Why Is Copper Used in Printed Circuit Boards?
Printed circuit boards (PCBs) have become a staple in virtually all areas of modern technology. Everything from smartphones to 3D printers makes use of PCBs, and the prevalence of PCBs in daily life is only going to increase. Of all the components that make up PCBs, copper is one of the most important.
Copper’s unique properties make it the best choice for PCBs. Read this blog to learn more about the amazing properties of this metal and why it’s used in circuit boards.
Copper Is Highly Conductive
PCBs rely on electricity in order to perform their myriad functions. The titular circuits in these circuit boards are essentially pathways that channel electric charges from one location to another, and the pathways must be able to carry the charges efficiently. While dozens of substances can carry electric charges, copper is particularly conductive, so it has become the standard choice.
The reason for copper’s high level of conductivity is that it has only one valence electron, also known as a free electron. Such electrons can travel freely from one atom to another with very little resistance. Electrons are the fundamental particles that hold electrical charges, so free electrons are responsible for transferring electrical signals. Copper transfers these signals without losing electricity.
In fact, copper is the second-best conductor of electricity of all metals on earth, with only silver being more conductive. Plenty of other metals and alloys can be used in circuit boards, but copper’s high level of conductivity, combined with its other useful properties, makes it a great choice.
Copper Is Great for Electroplating
Electroplating is the process of creating a very thin layer of metal onto a section of the circuit board by treating the board and submersing it in a special liquid bath. This is an important process, and copper is an excellent metal to be used in electroplating. This property makes it incredibly useful, as not many metals can be electroplated as well as copper.
Copper Is Very Ductile
In addition to being a good choice for electroplating, the metals used in PCBs need to be ductile. When a metal is ductile, it can be drawn into a long, thin wire. Metals that aren’t ductile will break or snap instead of forming a wire. The thinner a wire is, the less space it takes up, which allows for a more compact PCB. Additionally, thin wires consume fewer resources, which reduces the cost of the PCB.
Copper is incredibly ductile. While other metals, such as gold, are even more ductile, these metals are prohibitively expensive. Due to copper’s high conductivity combined with its ductile properties, it’s the best choice for making high-quality, cost-effective wires.
Copper Pours Help PCBs Operate
A copper pour is a portion of the PCB that has been filled with copper. This will function as a ground plane, which is connected to the power supply ground terminal. It also serves as a return path for the current from different areas from the board. Copper pours are a common feature on PCBs because they help control the electrical signals traveling between different points on the PCB.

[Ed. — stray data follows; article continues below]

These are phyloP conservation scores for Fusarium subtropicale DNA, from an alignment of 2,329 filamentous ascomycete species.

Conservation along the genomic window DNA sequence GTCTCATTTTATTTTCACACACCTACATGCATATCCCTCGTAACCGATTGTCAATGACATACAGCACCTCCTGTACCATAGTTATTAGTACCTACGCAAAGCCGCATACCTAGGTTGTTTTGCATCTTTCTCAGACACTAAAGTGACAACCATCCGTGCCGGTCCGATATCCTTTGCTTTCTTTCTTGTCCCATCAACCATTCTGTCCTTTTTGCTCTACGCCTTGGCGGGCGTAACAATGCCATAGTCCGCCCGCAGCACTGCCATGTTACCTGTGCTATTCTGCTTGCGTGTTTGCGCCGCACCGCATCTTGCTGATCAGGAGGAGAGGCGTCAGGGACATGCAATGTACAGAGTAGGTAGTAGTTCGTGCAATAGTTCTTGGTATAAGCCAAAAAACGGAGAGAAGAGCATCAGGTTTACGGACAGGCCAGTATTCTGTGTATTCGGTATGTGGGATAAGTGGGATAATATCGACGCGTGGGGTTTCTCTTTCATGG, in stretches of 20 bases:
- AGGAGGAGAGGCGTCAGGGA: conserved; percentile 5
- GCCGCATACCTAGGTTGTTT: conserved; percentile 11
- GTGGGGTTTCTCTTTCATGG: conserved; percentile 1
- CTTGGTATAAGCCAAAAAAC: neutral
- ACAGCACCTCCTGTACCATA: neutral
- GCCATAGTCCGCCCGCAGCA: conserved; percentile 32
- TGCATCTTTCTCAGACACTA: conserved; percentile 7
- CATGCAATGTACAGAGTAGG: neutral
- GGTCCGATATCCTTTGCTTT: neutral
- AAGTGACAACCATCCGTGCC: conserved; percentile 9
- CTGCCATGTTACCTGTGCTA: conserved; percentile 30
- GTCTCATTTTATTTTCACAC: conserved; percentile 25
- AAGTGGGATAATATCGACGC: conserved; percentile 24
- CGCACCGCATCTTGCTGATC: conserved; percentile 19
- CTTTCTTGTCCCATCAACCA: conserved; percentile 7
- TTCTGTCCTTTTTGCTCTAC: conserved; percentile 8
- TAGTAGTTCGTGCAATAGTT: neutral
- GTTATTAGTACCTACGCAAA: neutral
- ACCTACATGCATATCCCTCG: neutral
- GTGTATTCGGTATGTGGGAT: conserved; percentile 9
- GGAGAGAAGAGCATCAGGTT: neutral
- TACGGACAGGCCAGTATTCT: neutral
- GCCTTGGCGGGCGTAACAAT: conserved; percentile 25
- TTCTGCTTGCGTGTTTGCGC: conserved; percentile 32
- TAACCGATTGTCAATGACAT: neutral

Copper is uniquely suited for this role. Not only is it malleable enough to be implemented and conductive enough to facilitate the transfer of electricity, but it also serves to regulate heat within the PCB. The copper pour is often etched with a cross-hatch pattern in order to prevent the PCB from warping.
Copper Is Relatively Low-Cost
Copper is far cheaper than the most conductive metal, silver — and gold, which is far more ductile than copper, is even more expensive. Some electronics do use silver and gold, but if some of these expensive materials can be replaced with low-cost copper, doing so will make the PCBs far more affordable.
What about cheaper metals? Aluminum, for example, is the fourth-most conductive metal, and it costs a fraction of what copper costs. However, aluminum isn’t nearly ductile enough to be used for effective wires, and copper is much better for electroplating. Such metals may seem like good options, but copper has other properties that make it worth the price.
Copper is one of the most important components of printed circuit boards, and for good reason. The balance of conductivity, ductility, and low cost allows it to serve a wide variety of functions within PCBs. Other metals have important roles within PCBs, but if you’re going to understand the workings of circuit boards, you need to understand why copper is so useful.
Streamline Circuits produces advanced printed circuit boards at competitive prices. We use advanced engineering to produce the best PCBs we can, and we work hard to keep the prices affordable so everyone can enjoy advanced PCB technology. Call us today to speak with an experienced member of our team about your needs, and let us help your business succeed.